}  You may not even see it yourself, but your loved ones might.  I usually hear from someone’s daughter that their mother needs help.  And I will add that the one who fears falling is almost always receptive to information and help.

}  Falling, and the subsequent fear of falling, shakes your confidence.

}  There is an evidenced-based questionnaire called the ABC Scale that I often use to help assess someone’s confidence and fall risk when it comes to their mobility.  Please let me know if you would like a copy of it by emailing me at nancyalexander@achievemorept.com.


Here is a list of factors that are also known to help predict fall risk.  A score of 4 or more implies someone is at risk for falls.

◦      Age 65 or older

◦      Three or more documented medical diagnoses

◦      Prior history of falls within 3 months.

◦      Incontinence

◦      Visual impairment

◦      Impaired functional mobility (eg fear of falling)

◦      Environmental hazards

◦      Poly-pharmacy (4 or more prescription meds)

◦      Pain affecting level of function

◦      Cognitive impairment

How did you score?

(Source:  MAHC-10 – Fall risk assessment tool)



What can I do about it?


}  Fall prevention sometimes requires a multi-dimensional approach.  That is, consulting with your physician and other allied health professionals can put you on a path to a healthier lifestyle.

}  Take control of your fitness level.  By becoming stronger, we are better able to handle the varied environments and surprises that come our way.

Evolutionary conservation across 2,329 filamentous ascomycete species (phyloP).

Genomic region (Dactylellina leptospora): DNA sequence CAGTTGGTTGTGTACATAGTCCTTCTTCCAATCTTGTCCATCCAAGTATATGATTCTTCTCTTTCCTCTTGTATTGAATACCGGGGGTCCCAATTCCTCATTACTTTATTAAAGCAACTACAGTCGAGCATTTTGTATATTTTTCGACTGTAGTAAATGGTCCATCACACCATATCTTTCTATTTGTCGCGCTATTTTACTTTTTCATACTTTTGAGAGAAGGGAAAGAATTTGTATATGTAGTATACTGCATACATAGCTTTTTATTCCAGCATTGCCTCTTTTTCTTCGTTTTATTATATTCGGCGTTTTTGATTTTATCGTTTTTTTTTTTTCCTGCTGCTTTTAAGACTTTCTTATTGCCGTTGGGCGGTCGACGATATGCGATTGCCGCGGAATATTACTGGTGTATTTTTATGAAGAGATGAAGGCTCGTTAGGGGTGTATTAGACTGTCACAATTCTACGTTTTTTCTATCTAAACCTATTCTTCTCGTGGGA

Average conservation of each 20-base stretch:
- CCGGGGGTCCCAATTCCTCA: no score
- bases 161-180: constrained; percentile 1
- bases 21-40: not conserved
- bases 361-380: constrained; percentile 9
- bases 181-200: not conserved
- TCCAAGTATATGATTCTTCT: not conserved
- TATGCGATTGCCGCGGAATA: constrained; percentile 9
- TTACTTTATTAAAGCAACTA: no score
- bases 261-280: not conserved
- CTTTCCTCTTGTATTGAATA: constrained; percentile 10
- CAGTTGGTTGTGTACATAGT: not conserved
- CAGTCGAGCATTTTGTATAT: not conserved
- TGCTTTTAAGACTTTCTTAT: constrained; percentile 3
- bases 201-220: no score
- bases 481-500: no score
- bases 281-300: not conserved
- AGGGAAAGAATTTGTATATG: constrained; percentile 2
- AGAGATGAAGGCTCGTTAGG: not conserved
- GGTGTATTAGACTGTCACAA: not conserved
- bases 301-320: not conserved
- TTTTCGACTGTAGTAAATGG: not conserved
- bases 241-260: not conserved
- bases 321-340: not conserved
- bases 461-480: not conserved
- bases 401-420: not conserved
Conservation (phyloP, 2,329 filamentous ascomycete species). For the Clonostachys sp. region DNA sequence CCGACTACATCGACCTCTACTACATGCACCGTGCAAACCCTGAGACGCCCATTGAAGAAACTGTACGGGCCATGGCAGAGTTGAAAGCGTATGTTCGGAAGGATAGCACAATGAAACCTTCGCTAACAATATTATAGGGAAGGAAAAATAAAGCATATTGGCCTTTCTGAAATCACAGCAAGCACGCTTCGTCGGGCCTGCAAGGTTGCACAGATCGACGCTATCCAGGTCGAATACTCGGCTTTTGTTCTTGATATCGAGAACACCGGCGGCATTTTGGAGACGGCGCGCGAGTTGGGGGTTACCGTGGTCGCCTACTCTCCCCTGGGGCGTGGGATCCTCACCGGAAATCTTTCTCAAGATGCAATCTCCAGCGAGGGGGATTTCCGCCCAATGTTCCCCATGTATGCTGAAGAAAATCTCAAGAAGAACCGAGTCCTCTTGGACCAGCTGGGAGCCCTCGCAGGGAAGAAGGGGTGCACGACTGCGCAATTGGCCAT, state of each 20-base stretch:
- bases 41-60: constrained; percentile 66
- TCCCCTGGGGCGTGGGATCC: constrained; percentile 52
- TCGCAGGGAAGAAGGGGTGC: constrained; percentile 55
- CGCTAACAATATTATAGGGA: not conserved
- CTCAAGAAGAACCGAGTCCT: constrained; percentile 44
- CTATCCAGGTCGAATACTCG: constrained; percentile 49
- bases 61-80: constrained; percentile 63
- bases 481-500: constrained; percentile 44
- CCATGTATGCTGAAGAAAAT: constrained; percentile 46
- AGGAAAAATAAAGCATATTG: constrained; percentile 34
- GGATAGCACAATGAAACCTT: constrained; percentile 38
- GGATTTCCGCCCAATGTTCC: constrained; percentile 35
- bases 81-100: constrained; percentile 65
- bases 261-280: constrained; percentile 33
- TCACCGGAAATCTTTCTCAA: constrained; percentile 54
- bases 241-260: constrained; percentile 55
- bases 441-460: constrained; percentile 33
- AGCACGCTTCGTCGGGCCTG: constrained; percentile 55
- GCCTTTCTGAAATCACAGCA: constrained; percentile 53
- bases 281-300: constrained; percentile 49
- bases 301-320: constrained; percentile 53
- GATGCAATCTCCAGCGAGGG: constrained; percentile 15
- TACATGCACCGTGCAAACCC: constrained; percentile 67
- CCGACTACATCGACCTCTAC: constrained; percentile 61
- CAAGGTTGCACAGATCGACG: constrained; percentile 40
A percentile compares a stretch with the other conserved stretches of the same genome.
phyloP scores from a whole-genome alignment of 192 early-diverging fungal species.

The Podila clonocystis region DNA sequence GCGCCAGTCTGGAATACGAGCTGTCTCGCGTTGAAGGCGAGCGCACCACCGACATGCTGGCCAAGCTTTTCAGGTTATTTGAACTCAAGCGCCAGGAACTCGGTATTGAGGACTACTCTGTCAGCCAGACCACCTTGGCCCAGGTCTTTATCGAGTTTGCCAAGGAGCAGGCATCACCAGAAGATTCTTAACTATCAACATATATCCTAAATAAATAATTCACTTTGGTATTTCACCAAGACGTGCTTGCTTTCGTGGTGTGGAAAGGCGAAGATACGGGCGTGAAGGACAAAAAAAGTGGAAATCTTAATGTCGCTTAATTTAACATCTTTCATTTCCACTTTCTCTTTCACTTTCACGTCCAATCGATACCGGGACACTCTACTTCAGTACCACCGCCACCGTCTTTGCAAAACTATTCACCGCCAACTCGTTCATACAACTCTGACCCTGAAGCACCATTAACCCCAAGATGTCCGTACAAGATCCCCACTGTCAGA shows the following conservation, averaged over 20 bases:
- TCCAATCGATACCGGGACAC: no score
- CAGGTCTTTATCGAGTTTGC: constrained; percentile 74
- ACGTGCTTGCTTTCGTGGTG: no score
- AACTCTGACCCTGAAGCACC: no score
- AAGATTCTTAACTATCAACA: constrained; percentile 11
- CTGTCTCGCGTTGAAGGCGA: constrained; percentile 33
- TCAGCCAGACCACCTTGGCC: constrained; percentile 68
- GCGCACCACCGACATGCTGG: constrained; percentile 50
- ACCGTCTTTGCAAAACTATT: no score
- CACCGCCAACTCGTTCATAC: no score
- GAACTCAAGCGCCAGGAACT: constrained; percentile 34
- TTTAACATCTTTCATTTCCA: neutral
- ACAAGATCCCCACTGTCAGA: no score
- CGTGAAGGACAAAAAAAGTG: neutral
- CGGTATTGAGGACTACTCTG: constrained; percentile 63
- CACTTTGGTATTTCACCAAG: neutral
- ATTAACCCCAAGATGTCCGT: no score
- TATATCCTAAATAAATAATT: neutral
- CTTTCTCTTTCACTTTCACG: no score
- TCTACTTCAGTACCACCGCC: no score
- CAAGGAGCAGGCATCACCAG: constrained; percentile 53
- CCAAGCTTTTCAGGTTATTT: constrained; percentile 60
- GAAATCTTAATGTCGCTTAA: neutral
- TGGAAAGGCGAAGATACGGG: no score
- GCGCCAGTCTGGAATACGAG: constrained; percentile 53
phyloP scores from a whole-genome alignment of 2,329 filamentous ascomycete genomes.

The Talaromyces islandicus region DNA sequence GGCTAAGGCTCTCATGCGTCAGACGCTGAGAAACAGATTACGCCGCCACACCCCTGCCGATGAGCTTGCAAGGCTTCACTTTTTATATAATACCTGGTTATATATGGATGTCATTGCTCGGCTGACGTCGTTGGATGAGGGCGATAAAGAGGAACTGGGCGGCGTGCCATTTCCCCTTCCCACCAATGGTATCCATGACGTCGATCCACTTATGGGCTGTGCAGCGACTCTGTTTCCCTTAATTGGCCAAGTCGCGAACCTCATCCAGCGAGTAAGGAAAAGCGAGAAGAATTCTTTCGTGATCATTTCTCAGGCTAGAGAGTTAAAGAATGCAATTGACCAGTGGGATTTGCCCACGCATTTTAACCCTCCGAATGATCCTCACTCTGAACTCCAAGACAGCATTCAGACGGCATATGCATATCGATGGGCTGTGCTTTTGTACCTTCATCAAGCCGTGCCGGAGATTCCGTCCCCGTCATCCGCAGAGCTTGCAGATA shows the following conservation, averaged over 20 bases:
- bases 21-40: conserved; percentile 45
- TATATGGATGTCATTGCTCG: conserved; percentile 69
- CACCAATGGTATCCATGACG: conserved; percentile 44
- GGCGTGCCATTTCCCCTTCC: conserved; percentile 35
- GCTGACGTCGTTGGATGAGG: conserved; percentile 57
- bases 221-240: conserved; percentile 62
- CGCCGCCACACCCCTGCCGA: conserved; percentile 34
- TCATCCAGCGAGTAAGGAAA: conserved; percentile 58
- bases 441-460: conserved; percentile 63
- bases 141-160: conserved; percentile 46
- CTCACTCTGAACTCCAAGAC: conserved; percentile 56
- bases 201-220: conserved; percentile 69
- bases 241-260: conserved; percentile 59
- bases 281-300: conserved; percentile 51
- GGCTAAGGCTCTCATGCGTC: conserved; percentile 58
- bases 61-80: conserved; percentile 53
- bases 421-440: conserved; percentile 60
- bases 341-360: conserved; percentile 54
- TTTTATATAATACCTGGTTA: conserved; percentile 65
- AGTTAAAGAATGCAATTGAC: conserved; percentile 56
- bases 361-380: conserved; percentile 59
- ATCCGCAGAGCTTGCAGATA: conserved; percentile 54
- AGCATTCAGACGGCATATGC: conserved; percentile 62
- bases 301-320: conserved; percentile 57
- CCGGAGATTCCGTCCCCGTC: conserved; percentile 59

}  According to WJ Evans, chief of physiology lab at Tufts University said, “Most falls are due to profound muscle weakness from not doing anything.”  Great news!!  We can change this!

}  Think positively… believe you can make a change

}  Exercise

}  Eat right

}  See your physician regularly


}  Your mindset is critical.  If you believe you can improve your health and fitness, you can!

}  If you believe you can’t, you most definitely won’t.



ALWAYS talk with your doctor or healthcare practitioner before starting an exercise program.

Begin with physical therapy or fall prevention classes. Be sure the classes you sign up for are designed for your age group or ability level and have an experienced instructor. Let the instructor know you are new to the class when you first arrive.  Observe a class if you’re not sure.

When you find something that works for you, stick with it.

Some types of exercise known to be effective to reduce falls include:

}  Fall prevention classes

}  Core training

}  Pilates – Buff Bones® (visit http://www.Buff-Bones.com for more information)

}  Tai Chi

}  Walking program

}  Aquatic exercise (good for fall prevention – limited effectiveness to help with bone strengthening)


In summary:

}  Fall risk increases as we age.  Falls have a profound effect on our lives.

}  Falls are largely preventable.

}  There are many causes of falls and thus many solutions.

}  Our fitness level has a major bearing on fall risk.

}  We can decrease our fall risk by getting stronger… at any age!

}  Beware the fear of falling… the injury you cannot see.

}  Contact your physician and fall prevention expert like a physical therapist or experienced trainer to discuss options that are safe for you.